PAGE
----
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Smile Telecoms, a South African and Pan-African telecoms provider, is in dire financial straits. With an agreeable PIC, hundreds of jobs and millions of dollars could be saved. However, at this late stage in proceedings, the PIC no longer wants to play ball. The plan to keep the company afloat involves an injection of $51m, and a voluntary one-year deferral by the PIC of a right to sell its equity stake back to Smile for $45m. In other words, if the PIC is willing to wait for their $45m – which they initially agreed to do – then Smile remains in business. If not, Smile will go the way of the Dodo.
The accounting firm Grant Thornton estimates that the plan’s approval will see creditors – South African pensioners amongst others – made whole to the tune of 94-odd cents on the Rand, but only 5 cents if the plan is canned. On face value, it doesn’t appear that the PIC’s decision is a difficult one. Who wouldn’t want to save a few hundred jobs and save pensioners, as an unnamed source puts it, ‘hundreds of millions of dollars’. Well, apparently the PIC, at least recently. For strangely, at a plan-sanction hearing held earlier in March, it was revealed that the PIC agreed to the plan on February 17th, but then voted against the plan at an official scheme meeting held on March 12th.
Smile’s recent court application was an appeal to the court to sanction the original plan (which includes the PIC voluntary put-option pay-out deferral). The PIC and GEPF’s legal representatives have responded that it unclear whether it would be of any use for the court to sanction a plan which the PIC (and GEPF) hasn’t agreed to. For the PIC’s nay vote at the scheme meeting precluded the terms of the plan to be enforceable across the board – less than 75% of creditors by money lent voted in favour of the plan.
For his part, Judge Trower indicated that ‘he was quite satisfied that the plan ought to be sanctioned if the Al Nahla funding condition – i.e. the PIC-voluntary-pay-out deferral – were to be met’. However, he was reluctant to make a conditional order to this effect. Instead, he adjourned the hearing to allow for further negotiations. He did say that if the funding conditions were met, he would order that the plan be sanctioned, but not otherwise.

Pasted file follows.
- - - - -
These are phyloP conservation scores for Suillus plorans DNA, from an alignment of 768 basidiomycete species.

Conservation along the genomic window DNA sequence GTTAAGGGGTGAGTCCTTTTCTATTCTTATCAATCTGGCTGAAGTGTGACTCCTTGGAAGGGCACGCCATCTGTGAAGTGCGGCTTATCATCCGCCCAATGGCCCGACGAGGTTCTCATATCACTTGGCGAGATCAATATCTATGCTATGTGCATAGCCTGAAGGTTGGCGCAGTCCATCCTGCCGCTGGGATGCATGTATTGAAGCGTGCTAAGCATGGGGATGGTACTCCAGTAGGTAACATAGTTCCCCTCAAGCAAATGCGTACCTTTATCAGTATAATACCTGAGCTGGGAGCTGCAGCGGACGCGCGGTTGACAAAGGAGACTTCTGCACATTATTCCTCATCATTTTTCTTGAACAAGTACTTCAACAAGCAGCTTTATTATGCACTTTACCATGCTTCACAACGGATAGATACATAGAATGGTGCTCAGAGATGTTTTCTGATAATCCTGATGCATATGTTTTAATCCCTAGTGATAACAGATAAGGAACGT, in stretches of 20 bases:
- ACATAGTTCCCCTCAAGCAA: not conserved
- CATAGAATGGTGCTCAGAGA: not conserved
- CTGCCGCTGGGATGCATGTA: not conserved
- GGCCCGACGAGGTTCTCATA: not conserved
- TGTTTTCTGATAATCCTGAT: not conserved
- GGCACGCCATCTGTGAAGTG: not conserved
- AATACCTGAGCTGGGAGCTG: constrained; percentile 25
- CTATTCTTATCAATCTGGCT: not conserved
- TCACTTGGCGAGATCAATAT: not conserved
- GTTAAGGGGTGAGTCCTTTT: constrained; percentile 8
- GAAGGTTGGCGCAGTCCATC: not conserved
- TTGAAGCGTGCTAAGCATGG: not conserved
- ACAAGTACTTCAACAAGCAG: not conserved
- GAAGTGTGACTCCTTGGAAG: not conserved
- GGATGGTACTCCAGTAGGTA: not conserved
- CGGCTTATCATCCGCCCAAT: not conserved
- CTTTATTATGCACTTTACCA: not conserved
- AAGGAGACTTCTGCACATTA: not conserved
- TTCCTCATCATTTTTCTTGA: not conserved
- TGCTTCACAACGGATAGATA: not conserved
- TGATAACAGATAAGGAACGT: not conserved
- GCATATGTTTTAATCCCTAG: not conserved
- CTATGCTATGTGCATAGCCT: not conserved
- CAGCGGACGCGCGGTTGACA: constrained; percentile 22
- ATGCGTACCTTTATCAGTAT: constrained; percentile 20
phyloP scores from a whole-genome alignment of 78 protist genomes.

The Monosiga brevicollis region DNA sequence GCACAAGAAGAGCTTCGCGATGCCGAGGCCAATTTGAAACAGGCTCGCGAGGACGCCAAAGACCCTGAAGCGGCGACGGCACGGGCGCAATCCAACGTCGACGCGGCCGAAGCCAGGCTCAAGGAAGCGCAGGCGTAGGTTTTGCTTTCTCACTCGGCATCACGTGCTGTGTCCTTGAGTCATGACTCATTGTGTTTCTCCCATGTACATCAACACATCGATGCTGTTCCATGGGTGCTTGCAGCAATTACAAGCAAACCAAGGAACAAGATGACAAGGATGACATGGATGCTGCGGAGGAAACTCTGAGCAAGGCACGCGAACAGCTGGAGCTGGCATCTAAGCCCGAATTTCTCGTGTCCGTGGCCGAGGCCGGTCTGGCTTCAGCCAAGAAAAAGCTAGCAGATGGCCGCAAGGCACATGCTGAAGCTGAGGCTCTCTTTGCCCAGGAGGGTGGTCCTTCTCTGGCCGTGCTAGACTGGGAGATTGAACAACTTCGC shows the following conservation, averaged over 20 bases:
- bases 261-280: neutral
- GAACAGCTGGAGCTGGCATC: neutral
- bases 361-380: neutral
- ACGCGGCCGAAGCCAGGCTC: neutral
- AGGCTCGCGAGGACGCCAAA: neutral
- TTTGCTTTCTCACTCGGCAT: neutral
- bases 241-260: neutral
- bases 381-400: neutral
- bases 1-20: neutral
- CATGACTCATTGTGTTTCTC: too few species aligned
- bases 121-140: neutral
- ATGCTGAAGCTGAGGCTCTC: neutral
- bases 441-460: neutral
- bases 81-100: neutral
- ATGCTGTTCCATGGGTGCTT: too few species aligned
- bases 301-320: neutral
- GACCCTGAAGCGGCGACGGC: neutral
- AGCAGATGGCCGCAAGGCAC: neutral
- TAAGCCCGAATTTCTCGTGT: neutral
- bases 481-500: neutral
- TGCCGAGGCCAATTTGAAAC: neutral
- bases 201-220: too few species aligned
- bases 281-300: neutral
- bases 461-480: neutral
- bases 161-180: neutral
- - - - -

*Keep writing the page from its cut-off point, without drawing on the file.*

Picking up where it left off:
In short, the PIC faces a seemingly simple choice; agree to wait a year to receive $45m, or enforce its rights to receive that money now, but cause the loss of hundreds of jobs and hundreds of millions of dollars in savings. Why would an organisation charged with protecting and growing the savings of millions of South Africans allow the loss of millions of dollars of that very savings when they could so easily prevent it? Why indeed.
South Africa PIC, Saudis in last ditch talks over Smile’s plan
(Bloomberg) – South Africa’s Public Investment Corporation and Saudi investors are in last ditch talks to avoid a potential liquidation of Africa-focused telecom operator Smile Telecoms Holdings.
PIC, which owns a minority stake and is a creditor to Smile, must reach an agreement by the end of Wednesday over an outstanding put option with the Al Nahla group, the largest shareholder, according to people familiar with the matter.
If the two investors fail to reach a deal, the company could be forced into liquidation and lenders including a group of African banks could suffer losses on the bulk of about $250m senior loans, said the people, who asked not to be named because talks are private.
Smile Telecoms launched a restructuring plan in the UK last month. Al Nahla led a proposal to inject more than $50m cash in the company provided PIC extended the terms of an option to sell its stake to other shareholders for $45m, the people said.
The payment on the put option is due on March 24, they said. Without an agreement on the put option, the overhaul could fail.
“Smile Telecoms has embarked on a restructure plan, which the PIC supports subject to certain terms and conditions,” a PIC spokesperson said on Tuesday. “PIC continues to engage other shareholders in Smile Telecoms to find ways of preserving value for PIC clients.”
A representative for Smile declined to comment. Al Nahla didn’t respond to calls and emails seeking comment.
Founded in 2007, Smile Telecoms provides broadband services in Nigeria, Uganda, Tanzania and the Democratic Republic of Congo. PIC participated in a funding round in 2015 as the company raised equity and debt.
Last month, Smile announced that its two co-founders Irene Charnley and Mohammed Wajih Sharbatly would step down from its board as it appointed restructuring specialists.
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